A long rainy spring, such as many of us experienced this year, creates the perfect conditions for lilac blight. There are two types of lilac blights, a fungal variety, Ascochyta syringae, and a bacterial variety, Pseudomonas syringae p.v. syringae (the p.v. stands for pathogen variety and indicates a subspecies). Both varieties affect new growth on lilacs, and, since the symptoms can appear somewhat similar, we’ll look at each blight separately.
Ascochyta is a disease that usually affects grains and grasses; it causes large, wheat-colored patches of dead grass on bluegrass, for example. The fungus can also appear as leaf spots on various trees, including ash, boxelder, dogwood, and walnut, among others. Before being renamed Phoma clematidina, Ascochyta clematidina was the name of the pathogen responsible for clematis wilt. So Ascochyta is a well-distributed plant pest.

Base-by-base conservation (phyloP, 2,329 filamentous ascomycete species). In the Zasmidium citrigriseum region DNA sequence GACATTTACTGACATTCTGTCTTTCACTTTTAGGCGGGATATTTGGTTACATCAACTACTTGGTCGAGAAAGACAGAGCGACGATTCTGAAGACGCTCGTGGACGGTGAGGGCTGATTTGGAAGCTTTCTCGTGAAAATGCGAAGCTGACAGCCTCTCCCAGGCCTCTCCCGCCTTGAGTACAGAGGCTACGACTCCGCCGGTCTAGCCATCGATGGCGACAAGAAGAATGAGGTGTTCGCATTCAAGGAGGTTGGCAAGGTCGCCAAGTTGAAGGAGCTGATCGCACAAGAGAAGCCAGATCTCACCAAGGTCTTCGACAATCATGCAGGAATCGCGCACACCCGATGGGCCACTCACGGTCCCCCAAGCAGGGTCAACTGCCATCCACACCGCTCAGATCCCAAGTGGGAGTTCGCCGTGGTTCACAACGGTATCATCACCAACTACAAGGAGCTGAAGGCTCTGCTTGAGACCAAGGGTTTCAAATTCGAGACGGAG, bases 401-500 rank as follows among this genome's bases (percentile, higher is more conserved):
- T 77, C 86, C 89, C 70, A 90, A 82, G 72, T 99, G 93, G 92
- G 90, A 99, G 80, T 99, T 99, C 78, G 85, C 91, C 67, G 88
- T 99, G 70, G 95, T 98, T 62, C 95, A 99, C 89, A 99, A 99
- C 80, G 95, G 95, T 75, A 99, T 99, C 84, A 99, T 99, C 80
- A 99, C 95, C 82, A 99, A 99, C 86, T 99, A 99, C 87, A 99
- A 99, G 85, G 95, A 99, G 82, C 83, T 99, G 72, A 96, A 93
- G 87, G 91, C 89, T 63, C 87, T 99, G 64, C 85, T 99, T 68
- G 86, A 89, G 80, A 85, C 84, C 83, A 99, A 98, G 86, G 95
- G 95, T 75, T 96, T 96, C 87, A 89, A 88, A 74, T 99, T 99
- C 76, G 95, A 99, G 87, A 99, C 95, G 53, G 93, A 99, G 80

On lilac, Ascochyta is sufficiently severe to cause a blight, in which the leaf spots coalesce into blotches. Eventually the blight girdles new twigs and kills the leaves. In the spring, look for symptoms on new growth, including a brown or black shepherd’s crook. This is one of the confusing symptoms, since shepherd’s crooks are more commonly seen with bacterial diseases, such as fireblight on crabapples. Continue reading